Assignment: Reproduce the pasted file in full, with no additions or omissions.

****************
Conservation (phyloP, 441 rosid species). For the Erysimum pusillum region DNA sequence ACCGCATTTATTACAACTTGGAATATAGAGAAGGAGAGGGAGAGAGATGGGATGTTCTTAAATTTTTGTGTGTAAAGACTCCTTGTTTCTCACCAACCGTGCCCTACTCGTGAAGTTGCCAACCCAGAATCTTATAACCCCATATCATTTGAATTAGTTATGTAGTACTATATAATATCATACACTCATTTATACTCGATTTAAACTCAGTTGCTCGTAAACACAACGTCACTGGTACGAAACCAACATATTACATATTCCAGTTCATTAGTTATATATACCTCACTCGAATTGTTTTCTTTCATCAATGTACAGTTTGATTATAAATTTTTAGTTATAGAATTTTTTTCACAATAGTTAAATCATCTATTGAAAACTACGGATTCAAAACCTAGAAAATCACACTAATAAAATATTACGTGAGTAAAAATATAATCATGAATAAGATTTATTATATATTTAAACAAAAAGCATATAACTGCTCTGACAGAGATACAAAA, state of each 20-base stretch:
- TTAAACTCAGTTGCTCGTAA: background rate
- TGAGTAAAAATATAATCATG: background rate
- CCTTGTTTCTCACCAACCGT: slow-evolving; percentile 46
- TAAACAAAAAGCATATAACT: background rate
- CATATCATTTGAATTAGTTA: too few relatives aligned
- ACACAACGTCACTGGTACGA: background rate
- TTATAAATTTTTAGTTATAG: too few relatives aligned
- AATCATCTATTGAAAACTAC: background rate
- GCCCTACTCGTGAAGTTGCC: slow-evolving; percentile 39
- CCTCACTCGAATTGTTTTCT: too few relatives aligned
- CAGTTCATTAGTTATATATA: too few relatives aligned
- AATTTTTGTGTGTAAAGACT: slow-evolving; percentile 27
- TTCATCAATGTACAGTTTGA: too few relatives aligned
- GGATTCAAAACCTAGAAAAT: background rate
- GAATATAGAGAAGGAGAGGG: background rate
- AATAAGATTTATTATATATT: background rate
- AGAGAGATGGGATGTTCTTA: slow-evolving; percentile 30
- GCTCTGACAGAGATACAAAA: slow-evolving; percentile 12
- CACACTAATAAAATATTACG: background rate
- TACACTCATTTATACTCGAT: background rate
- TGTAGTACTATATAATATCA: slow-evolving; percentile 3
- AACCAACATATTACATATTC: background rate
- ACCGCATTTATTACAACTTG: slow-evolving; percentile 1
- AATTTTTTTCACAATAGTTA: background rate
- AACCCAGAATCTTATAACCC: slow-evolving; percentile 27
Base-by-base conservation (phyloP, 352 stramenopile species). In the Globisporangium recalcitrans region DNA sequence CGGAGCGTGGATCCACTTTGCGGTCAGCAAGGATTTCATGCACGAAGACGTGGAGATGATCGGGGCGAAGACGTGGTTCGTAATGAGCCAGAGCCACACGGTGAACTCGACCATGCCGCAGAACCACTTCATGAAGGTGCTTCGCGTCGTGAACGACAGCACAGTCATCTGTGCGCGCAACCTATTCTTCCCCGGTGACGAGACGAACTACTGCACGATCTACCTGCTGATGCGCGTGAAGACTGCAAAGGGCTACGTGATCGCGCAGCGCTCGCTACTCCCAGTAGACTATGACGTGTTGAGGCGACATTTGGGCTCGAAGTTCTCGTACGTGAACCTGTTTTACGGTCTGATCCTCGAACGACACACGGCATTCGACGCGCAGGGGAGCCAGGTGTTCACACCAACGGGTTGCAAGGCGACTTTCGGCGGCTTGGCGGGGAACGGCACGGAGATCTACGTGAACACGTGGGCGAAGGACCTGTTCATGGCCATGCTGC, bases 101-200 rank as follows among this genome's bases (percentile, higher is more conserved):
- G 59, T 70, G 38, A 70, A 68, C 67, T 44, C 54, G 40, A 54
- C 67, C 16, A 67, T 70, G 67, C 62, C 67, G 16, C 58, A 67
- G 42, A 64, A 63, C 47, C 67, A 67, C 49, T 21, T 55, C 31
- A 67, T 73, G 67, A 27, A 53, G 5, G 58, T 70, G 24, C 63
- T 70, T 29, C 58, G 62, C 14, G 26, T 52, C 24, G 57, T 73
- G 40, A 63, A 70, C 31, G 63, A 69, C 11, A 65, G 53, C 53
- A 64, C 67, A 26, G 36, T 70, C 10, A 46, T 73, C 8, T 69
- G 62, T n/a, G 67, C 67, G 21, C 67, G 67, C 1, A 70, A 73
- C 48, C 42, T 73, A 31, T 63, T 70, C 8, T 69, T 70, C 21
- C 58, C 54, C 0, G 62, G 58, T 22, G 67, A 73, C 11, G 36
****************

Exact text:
Conservation (phyloP, 441 rosid species). For the Erysimum pusillum region DNA sequence ACCGCATTTATTACAACTTGGAATATAGAGAAGGAGAGGGAGAGAGATGGGATGTTCTTAAATTTTTGTGTGTAAAGACTCCTTGTTTCTCACCAACCGTGCCCTACTCGTGAAGTTGCCAACCCAGAATCTTATAACCCCATATCATTTGAATTAGTTATGTAGTACTATATAATATCATACACTCATTTATACTCGATTTAAACTCAGTTGCTCGTAAACACAACGTCACTGGTACGAAACCAACATATTACATATTCCAGTTCATTAGTTATATATACCTCACTCGAATTGTTTTCTTTCATCAATGTACAGTTTGATTATAAATTTTTAGTTATAGAATTTTTTTCACAATAGTTAAATCATCTATTGAAAACTACGGATTCAAAACCTAGAAAATCACACTAATAAAATATTACGTGAGTAAAAATATAATCATGAATAAGATTTATTATATATTTAAACAAAAAGCATATAACTGCTCTGACAGAGATACAAAA, state of each 20-base stretch:
- TTAAACTCAGTTGCTCGTAA: background rate
- TGAGTAAAAATATAATCATG: background rate
- CCTTGTTTCTCACCAACCGT: slow-evolving; percentile 46
- TAAACAAAAAGCATATAACT: background rate
- CATATCATTTGAATTAGTTA: too few relatives aligned
- ACACAACGTCACTGGTACGA: background rate
- TTATAAATTTTTAGTTATAG: too few relatives aligned
- AATCATCTATTGAAAACTAC: background rate
- GCCCTACTCGTGAAGTTGCC: slow-evolving; percentile 39
- CCTCACTCGAATTGTTTTCT: too few relatives aligned
- CAGTTCATTAGTTATATATA: too few relatives aligned
- AATTTTTGTGTGTAAAGACT: slow-evolving; percentile 27
- TTCATCAATGTACAGTTTGA: too few relatives aligned
- GGATTCAAAACCTAGAAAAT: background rate
- GAATATAGAGAAGGAGAGGG: background rate
- AATAAGATTTATTATATATT: background rate
- AGAGAGATGGGATGTTCTTA: slow-evolving; percentile 30
- GCTCTGACAGAGATACAAAA: slow-evolving; percentile 12
- CACACTAATAAAATATTACG: background rate
- TACACTCATTTATACTCGAT: background rate
- TGTAGTACTATATAATATCA: slow-evolving; percentile 3
- AACCAACATATTACATATTC: background rate
- ACCGCATTTATTACAACTTG: slow-evolving; percentile 1
- AATTTTTTTCACAATAGTTA: background rate
- AACCCAGAATCTTATAACCC: slow-evolving; percentile 27
Base-by-base conservation (phyloP, 352 stramenopile species). In the Globisporangium recalcitrans region DNA sequence CGGAGCGTGGATCCACTTTGCGGTCAGCAAGGATTTCATGCACGAAGACGTGGAGATGATCGGGGCGAAGACGTGGTTCGTAATGAGCCAGAGCCACACGGTGAACTCGACCATGCCGCAGAACCACTTCATGAAGGTGCTTCGCGTCGTGAACGACAGCACAGTCATCTGTGCGCGCAACCTATTCTTCCCCGGTGACGAGACGAACTACTGCACGATCTACCTGCTGATGCGCGTGAAGACTGCAAAGGGCTACGTGATCGCGCAGCGCTCGCTACTCCCAGTAGACTATGACGTGTTGAGGCGACATTTGGGCTCGAAGTTCTCGTACGTGAACCTGTTTTACGGTCTGATCCTCGAACGACACACGGCATTCGACGCGCAGGGGAGCCAGGTGTTCACACCAACGGGTTGCAAGGCGACTTTCGGCGGCTTGGCGGGGAACGGCACGGAGATCTACGTGAACACGTGGGCGAAGGACCTGTTCATGGCCATGCTGC, bases 101-200 rank as follows among this genome's bases (percentile, higher is more conserved):
- G 59, T 70, G 38, A 70, A 68, C 67, T 44, C 54, G 40, A 54
- C 67, C 16, A 67, T 70, G 67, C 62, C 67, G 16, C 58, A 67
- G 42, A 64, A 63, C 47, C 67, A 67, C 49, T 21, T 55, C 31
- A 67, T 73, G 67, A 27, A 53, G 5, G 58, T 70, G 24, C 63
- T 70, T 29, C 58, G 62, C 14, G 26, T 52, C 24, G 57, T 73
- G 40, A 63, A 70, C 31, G 63, A 69, C 11, A 65, G 53, C 53
- A 64, C 67, A 26, G 36, T 70, C 10, A 46, T 73, C 8, T 69
- G 62, T n/a, G 67, C 67, G 21, C 67, G 67, C 1, A 70, A 73
- C 48, C 42, T 73, A 31, T 63, T 70, C 8, T 69, T 70, C 21
- C 58, C 54, C 0, G 62, G 58, T 22, G 67, A 73, C 11, G 36